New documents show the FBI was aware that the infamous dossier used as a pretext to spy on President Donald Trump’s campaign was unreliable, and that the New York Times published false information about the ‘Russiagate’ probe.
The two documents were published on Friday by the chairman of the Senate Judiciary Committee, Lindsey Graham (R-South Carolina), as part of an ongoing probe of the FBI’s investigation of Trump.
One is a 59-page, heavily redacted interview of the “primary sub-source” for Christopher Steele, the British spy commissioned through a series of cut-outs by the Hillary Clinton campaign to dig up dirt on Trump during the 2016 election campaign.
While the identity of the source is hidden, the document makes it clear it was not a current or former Russian official, but a non-Russian employee of Steele’s British company, Orbis.
The source’s testimony seriously questioned the claims made in the dossier – which is best known for the salacious accusation that Trump was being blackmailed by Russia with tapes of an alleged sex romp in a Moscow hotel.
The second, and more intriguing, document is a five-page printout of a February 14, 2017 article from the New York Times, along with 13 notes by Peter Strzok, one of the senior FBI agents handling the Russiagate probe.
The article was published five days after the FBI interview with the sub-source, and Strzok actually shows awareness of it (in note 11, specifically).
In the very first note, Strzok labeled as “misleading and inaccurate” the claim by the New York Times that the Trump campaign had repeated contacts with senior Russian intelligence officials before the 2016 election, noting there was “no evidence” of this.
Likewise, Strzok denied the FBI was investigating Roger Stone (note 10) – a political operative eventually indicted by Special Counsel Robert Mueller over allegedly lying about (nonexistent) ties to WikiLeaks, whose sentence Trump recently commuted to outrage from ‘Russiagate’ proponents.
Nor was Trump’s campaign manager Paul Manafort on any calls involving Russian government officials, contrary to claims by the Times (note 3).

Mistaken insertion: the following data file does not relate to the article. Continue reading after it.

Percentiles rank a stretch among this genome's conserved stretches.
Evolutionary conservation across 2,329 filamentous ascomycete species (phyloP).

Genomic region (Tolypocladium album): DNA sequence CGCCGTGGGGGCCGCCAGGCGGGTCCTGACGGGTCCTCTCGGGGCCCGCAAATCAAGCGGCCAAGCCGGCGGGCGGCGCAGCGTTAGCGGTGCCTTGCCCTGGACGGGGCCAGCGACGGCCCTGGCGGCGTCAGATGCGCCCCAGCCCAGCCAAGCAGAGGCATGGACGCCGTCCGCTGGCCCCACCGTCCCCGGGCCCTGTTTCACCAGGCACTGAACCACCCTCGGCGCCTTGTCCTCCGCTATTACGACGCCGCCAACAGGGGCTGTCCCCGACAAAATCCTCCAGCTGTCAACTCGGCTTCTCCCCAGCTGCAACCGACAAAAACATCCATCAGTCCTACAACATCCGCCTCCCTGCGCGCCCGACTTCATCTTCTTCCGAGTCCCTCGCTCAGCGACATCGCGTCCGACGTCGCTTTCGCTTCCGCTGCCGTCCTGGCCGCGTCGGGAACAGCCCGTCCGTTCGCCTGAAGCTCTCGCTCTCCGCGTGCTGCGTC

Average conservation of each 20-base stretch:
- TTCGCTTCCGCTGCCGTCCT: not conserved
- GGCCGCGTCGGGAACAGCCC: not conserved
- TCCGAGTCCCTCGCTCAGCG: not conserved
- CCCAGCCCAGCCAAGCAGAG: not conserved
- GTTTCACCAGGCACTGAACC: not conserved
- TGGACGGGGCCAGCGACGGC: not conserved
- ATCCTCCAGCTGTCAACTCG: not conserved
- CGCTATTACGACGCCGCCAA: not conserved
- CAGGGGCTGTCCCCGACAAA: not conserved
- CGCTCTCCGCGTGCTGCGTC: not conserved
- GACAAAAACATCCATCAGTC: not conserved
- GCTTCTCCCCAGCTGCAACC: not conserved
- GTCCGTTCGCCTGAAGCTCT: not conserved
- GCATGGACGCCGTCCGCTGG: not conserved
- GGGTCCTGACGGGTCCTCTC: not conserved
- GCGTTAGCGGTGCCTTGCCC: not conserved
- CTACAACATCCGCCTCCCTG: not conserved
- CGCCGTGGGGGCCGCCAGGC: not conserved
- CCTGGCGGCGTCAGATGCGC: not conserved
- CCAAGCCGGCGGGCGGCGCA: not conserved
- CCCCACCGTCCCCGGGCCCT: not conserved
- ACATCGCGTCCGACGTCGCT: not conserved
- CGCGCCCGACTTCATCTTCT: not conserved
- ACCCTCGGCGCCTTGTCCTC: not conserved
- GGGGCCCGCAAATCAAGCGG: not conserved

Not only did the FBI know the story was false, in part based on the knowledge they had from Steele’s source, but the recently ousted FBI director Jim Comey had openly disputed it in June 2017. The paper stood by its reporting.
Interestingly, June 2017 is when the FBI and DOJ signed off on the last extension of the FISA warrant to spy on the Trump campaign via adviser Carter Page.
The warrant was signed by acting FBI director and Comey’s former deputy Andrew McCabe and Deputy Attorney General Rod Rosenstein – who wrote both the memo used to fire Comey and the scope memo for the Mueller investigation.
Evidence has shown that the initial FISA warrant against Page – in October 2016, shortly before the election – and the three renewals all relied heavily on the Steele Dossier, without making it clear to the court that it was unverified opposition research compiled at the behest of a rival political party.
Mueller eventually found no “collusion” between Trump and Russia as alleged by the Democrats, but not before a dozen people – from Stone and Manafort to Trump’s first national security adviser Michael Flynn and innocent Russian student Maria Butina – became casualties of the investigation.
The last two renewals, in April and June 2017, were requested after the sub-source interview. Commenting on the document release, Sen. Graham called these two renewals a “miscarriage of justice” and argued that the FBI and the Department of Justice should have stopped and re-evaluated their case.
Published by RT.com
Republished by The 21st Century
The views expressed in this article are solely those of the author and do not necessarily reflect the opinions of 21cir.